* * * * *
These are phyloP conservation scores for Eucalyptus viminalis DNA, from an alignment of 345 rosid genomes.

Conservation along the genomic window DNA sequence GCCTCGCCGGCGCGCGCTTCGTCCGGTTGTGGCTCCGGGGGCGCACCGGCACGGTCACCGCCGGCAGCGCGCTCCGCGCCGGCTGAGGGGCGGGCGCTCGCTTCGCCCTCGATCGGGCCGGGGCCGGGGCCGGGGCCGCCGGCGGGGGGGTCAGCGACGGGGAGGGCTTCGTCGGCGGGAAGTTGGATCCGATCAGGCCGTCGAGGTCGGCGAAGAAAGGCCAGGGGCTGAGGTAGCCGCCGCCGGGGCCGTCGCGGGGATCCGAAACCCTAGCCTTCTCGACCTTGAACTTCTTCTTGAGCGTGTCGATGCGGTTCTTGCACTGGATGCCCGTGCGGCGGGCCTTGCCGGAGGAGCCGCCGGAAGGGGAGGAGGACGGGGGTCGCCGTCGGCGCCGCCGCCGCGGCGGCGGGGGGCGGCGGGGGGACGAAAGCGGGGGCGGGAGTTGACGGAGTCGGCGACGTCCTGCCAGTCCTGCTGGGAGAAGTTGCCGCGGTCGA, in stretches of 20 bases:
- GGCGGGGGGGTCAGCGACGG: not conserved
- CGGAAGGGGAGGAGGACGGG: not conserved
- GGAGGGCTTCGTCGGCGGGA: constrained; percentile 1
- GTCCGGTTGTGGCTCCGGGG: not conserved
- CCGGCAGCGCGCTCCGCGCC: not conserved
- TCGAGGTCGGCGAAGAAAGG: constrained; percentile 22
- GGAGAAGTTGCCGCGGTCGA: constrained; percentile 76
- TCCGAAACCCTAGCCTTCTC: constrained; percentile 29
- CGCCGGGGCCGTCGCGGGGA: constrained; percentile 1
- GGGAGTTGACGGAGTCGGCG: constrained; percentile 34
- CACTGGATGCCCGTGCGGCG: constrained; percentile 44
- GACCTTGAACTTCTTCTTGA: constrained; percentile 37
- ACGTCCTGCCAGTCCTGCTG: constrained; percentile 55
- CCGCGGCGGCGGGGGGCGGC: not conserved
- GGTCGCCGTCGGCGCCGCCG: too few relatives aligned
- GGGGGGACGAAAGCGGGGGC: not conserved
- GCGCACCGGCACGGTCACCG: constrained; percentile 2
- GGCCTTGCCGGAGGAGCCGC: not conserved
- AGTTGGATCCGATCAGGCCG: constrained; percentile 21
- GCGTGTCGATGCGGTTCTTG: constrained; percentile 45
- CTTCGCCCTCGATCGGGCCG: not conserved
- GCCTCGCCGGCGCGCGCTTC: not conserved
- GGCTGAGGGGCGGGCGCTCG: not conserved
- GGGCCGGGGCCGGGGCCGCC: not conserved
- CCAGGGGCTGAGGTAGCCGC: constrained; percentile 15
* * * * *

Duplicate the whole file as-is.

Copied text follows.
These are phyloP conservation scores for Eucalyptus viminalis DNA, from an alignment of 345 rosid genomes.

Conservation along the genomic window DNA sequence GCCTCGCCGGCGCGCGCTTCGTCCGGTTGTGGCTCCGGGGGCGCACCGGCACGGTCACCGCCGGCAGCGCGCTCCGCGCCGGCTGAGGGGCGGGCGCTCGCTTCGCCCTCGATCGGGCCGGGGCCGGGGCCGGGGCCGCCGGCGGGGGGGTCAGCGACGGGGAGGGCTTCGTCGGCGGGAAGTTGGATCCGATCAGGCCGTCGAGGTCGGCGAAGAAAGGCCAGGGGCTGAGGTAGCCGCCGCCGGGGCCGTCGCGGGGATCCGAAACCCTAGCCTTCTCGACCTTGAACTTCTTCTTGAGCGTGTCGATGCGGTTCTTGCACTGGATGCCCGTGCGGCGGGCCTTGCCGGAGGAGCCGCCGGAAGGGGAGGAGGACGGGGGTCGCCGTCGGCGCCGCCGCCGCGGCGGCGGGGGGCGGCGGGGGGACGAAAGCGGGGGCGGGAGTTGACGGAGTCGGCGACGTCCTGCCAGTCCTGCTGGGAGAAGTTGCCGCGGTCGA, in stretches of 20 bases:
- GGCGGGGGGGTCAGCGACGG: not conserved
- CGGAAGGGGAGGAGGACGGG: not conserved
- GGAGGGCTTCGTCGGCGGGA: constrained; percentile 1
- GTCCGGTTGTGGCTCCGGGG: not conserved
- CCGGCAGCGCGCTCCGCGCC: not conserved
- TCGAGGTCGGCGAAGAAAGG: constrained; percentile 22
- GGAGAAGTTGCCGCGGTCGA: constrained; percentile 76
- TCCGAAACCCTAGCCTTCTC: constrained; percentile 29
- CGCCGGGGCCGTCGCGGGGA: constrained; percentile 1
- GGGAGTTGACGGAGTCGGCG: constrained; percentile 34
- CACTGGATGCCCGTGCGGCG: constrained; percentile 44
- GACCTTGAACTTCTTCTTGA: constrained; percentile 37
- ACGTCCTGCCAGTCCTGCTG: constrained; percentile 55
- CCGCGGCGGCGGGGGGCGGC: not conserved
- GGTCGCCGTCGGCGCCGCCG: too few relatives aligned
- GGGGGGACGAAAGCGGGGGC: not conserved
- GCGCACCGGCACGGTCACCG: constrained; percentile 2
- GGCCTTGCCGGAGGAGCCGC: not conserved
- AGTTGGATCCGATCAGGCCG: constrained; percentile 21
- GCGTGTCGATGCGGTTCTTG: constrained; percentile 45
- CTTCGCCCTCGATCGGGCCG: not conserved
- GCCTCGCCGGCGCGCGCTTC: not conserved
- GGCTGAGGGGCGGGCGCTCG: not conserved
- GGGCCGGGGCCGGGGCCGCC: not conserved
- CCAGGGGCTGAGGTAGCCGC: constrained; percentile 15